RELATED: How Unite the Right paved the way for Jan. 6 — and helped launch some of riot's biggest players

On the anniversary of Jan. 6, there were glimpses of the white-hot core.

Scott said he favored picture I.D. laws for voting and to "get rid of all this mail-in voting."

Jim Griffin, upset at my questions, said, "You're not one of us," pointing at my Gadsden hat. That's the one with a coiled rattlesnake reading "Don't Tread On Me." I had disguised myself. When interviewing Trump cultists, friendly apparel elicits more honest responses and fewer assaults.

"You are not one of us," he repeated. "You know what we are? The backbone of America. The people that work every day. The people that are in the freaking military. The people that are law enforcement. The people that work and sacrifice. That is the American people."

Micki Witthoeft said, "This country's not lost. Know that in your heart, we're not lost."

The sentiments fit together seamlessly. Beneath flights of deadly fancy is a sense of searing loss. America is being lost, but in their mind, it's a romanticized vision that never existed. Hard work isn't respected anymore. Manly virtue, cop and soldier, aren't respected. Voting, the one rare system free of fraud, is thoroughly corrupted.

And they are right that America is dying, but they can't recognize the disease or the symptoms. It's dying from oligarchs, climate chaos, gun culture, racist policing, a pandemic without end, infotainment, misery for the proles, welfare for the fat cats.

The Trump cultists have convinced themselves they are superheroes saving the nation when in fact they are wielding the knives, killing America with a thousand cuts.

RELATED: Inside the 38-page PowerPoint TrumpWorld circulated to justify election subversion

To combat fabricated voter fraud, Scott demanded actual voter suppression.

Witthoeft's plea, "We're not lost," is kin to Tucker Carlson's "Great Replacement" conspiracy that whites are being replaced by diseased barbaric hordes pouring across our borders.

Griffin's rant, "The people that work hard and sacrifice," is producerism. It's the ideology of President Andrew Jackson. White Americans are the producers, the hard workers who sacrifice and create the wealth. But they are beset by parasites above and below. Trump loved Jackson so much he put a portrait of the genocidaire of Native Americans in the White House.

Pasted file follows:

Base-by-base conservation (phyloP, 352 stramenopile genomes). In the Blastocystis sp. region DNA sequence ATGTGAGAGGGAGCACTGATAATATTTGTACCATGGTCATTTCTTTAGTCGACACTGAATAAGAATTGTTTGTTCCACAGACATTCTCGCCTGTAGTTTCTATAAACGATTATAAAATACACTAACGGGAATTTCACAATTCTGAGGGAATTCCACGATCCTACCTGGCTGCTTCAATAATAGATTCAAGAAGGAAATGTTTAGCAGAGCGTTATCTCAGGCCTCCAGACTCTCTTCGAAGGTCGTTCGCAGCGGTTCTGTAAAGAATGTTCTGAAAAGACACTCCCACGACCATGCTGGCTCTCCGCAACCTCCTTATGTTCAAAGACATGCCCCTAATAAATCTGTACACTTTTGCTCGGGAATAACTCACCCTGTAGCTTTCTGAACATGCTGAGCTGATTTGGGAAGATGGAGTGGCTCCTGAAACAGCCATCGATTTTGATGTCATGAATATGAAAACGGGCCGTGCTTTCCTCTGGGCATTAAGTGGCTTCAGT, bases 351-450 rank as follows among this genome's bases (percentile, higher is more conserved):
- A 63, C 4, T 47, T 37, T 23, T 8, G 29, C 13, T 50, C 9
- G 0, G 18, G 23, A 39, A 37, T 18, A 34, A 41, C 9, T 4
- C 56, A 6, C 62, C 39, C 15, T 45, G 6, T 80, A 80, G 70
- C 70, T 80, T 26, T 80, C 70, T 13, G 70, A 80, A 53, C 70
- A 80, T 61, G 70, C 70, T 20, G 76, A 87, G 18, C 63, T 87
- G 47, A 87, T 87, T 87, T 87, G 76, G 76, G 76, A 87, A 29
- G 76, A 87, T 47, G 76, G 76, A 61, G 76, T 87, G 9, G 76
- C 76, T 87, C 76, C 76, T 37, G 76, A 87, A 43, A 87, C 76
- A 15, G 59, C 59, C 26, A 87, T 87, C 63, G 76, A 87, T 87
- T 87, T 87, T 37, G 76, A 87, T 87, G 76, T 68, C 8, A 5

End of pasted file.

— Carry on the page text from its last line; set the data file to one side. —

Trump and Tucker have convinced the insurrectionists that America is dying because of "illegal aliens" and Blacks on welfare on the ladder right below them and sneering liberals and arrogant experts on the ladder right above them. The Trump cult refuses to blame or even idolizes those at the top of a ladder so tall it is being stretched into the heavens by men racing to be the first trillionaire and the first to colonize space.

To reconcile the harsh reality that America is dying with the demented fantasy that blame falls on immigrants, Black people, public-school teachers, Muslims, public-health experts requires a con game so elaborate that even if QAnon disappeared today, new insane conspiracies would appear tomorrow to bridge the chasm between the far-right bizarro world and actual reality.

The Trump cult is no joke. The fanatics are a small portion of the country, perhaps 15-20 million voters. But they are the malevolent heart of a party that sees a winning formula in conspiracism, voter suppression, Democratic incompetence, manufactured outrage that teaching racism is the real racism (otherwise known as CRT), and a propaganda machine that would make Joseph Goebbels envious.

If the fascistic right gains power then the deranged mythology that the 2020 election was stolen and FBI and antifa were behind the insurrection becomes our reality. We will be dragged into a world where "Anyone who can make you believe absurdities can make you commit atrocities."

By Arun Gupta

Arun Gupta, a New York writer and co-founder of Occupy the Wall Street Journal, covers the Occupy movement for Salon.